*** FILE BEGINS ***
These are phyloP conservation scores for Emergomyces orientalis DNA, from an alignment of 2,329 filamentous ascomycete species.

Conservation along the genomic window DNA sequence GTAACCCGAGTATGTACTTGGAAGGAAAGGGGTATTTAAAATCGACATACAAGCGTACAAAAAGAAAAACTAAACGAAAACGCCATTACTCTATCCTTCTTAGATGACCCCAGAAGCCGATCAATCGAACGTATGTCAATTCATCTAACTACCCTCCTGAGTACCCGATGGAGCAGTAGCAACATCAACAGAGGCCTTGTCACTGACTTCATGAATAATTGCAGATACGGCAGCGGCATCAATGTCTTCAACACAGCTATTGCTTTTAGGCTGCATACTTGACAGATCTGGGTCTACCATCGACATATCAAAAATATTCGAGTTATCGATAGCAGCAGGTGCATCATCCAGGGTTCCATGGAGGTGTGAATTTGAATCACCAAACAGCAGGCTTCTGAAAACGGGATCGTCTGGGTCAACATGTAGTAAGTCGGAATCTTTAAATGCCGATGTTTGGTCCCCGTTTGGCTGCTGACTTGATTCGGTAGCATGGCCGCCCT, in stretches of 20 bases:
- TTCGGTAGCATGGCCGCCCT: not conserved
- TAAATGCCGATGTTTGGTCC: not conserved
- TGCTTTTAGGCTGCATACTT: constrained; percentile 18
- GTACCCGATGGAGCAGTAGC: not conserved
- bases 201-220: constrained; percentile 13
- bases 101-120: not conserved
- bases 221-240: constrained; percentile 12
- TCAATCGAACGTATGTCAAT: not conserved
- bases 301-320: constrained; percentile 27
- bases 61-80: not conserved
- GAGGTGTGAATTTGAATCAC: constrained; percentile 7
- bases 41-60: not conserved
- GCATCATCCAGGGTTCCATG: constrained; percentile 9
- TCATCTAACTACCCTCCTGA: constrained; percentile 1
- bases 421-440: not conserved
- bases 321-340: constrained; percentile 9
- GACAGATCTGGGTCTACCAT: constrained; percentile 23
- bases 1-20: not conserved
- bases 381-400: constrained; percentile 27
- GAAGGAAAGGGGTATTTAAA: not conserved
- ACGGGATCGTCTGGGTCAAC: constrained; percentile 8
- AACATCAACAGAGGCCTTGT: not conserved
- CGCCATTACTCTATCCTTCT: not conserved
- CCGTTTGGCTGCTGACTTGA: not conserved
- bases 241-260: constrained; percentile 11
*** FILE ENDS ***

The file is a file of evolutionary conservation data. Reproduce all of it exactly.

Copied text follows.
These are phyloP conservation scores for Emergomyces orientalis DNA, from an alignment of 2,329 filamentous ascomycete species.

Conservation along the genomic window DNA sequence GTAACCCGAGTATGTACTTGGAAGGAAAGGGGTATTTAAAATCGACATACAAGCGTACAAAAAGAAAAACTAAACGAAAACGCCATTACTCTATCCTTCTTAGATGACCCCAGAAGCCGATCAATCGAACGTATGTCAATTCATCTAACTACCCTCCTGAGTACCCGATGGAGCAGTAGCAACATCAACAGAGGCCTTGTCACTGACTTCATGAATAATTGCAGATACGGCAGCGGCATCAATGTCTTCAACACAGCTATTGCTTTTAGGCTGCATACTTGACAGATCTGGGTCTACCATCGACATATCAAAAATATTCGAGTTATCGATAGCAGCAGGTGCATCATCCAGGGTTCCATGGAGGTGTGAATTTGAATCACCAAACAGCAGGCTTCTGAAAACGGGATCGTCTGGGTCAACATGTAGTAAGTCGGAATCTTTAAATGCCGATGTTTGGTCCCCGTTTGGCTGCTGACTTGATTCGGTAGCATGGCCGCCCT, in stretches of 20 bases:
- TTCGGTAGCATGGCCGCCCT: not conserved
- TAAATGCCGATGTTTGGTCC: not conserved
- TGCTTTTAGGCTGCATACTT: constrained; percentile 18
- GTACCCGATGGAGCAGTAGC: not conserved
- bases 201-220: constrained; percentile 13
- bases 101-120: not conserved
- bases 221-240: constrained; percentile 12
- TCAATCGAACGTATGTCAAT: not conserved
- bases 301-320: constrained; percentile 27
- bases 61-80: not conserved
- GAGGTGTGAATTTGAATCAC: constrained; percentile 7
- bases 41-60: not conserved
- GCATCATCCAGGGTTCCATG: constrained; percentile 9
- TCATCTAACTACCCTCCTGA: constrained; percentile 1
- bases 421-440: not conserved
- bases 321-340: constrained; percentile 9
- GACAGATCTGGGTCTACCAT: constrained; percentile 23
- bases 1-20: not conserved
- bases 381-400: constrained; percentile 27
- GAAGGAAAGGGGTATTTAAA: not conserved
- ACGGGATCGTCTGGGTCAAC: constrained; percentile 8
- AACATCAACAGAGGCCTTGT: not conserved
- CGCCATTACTCTATCCTTCT: not conserved
- CCGTTTGGCTGCTGACTTGA: not conserved
- bases 241-260: constrained; percentile 11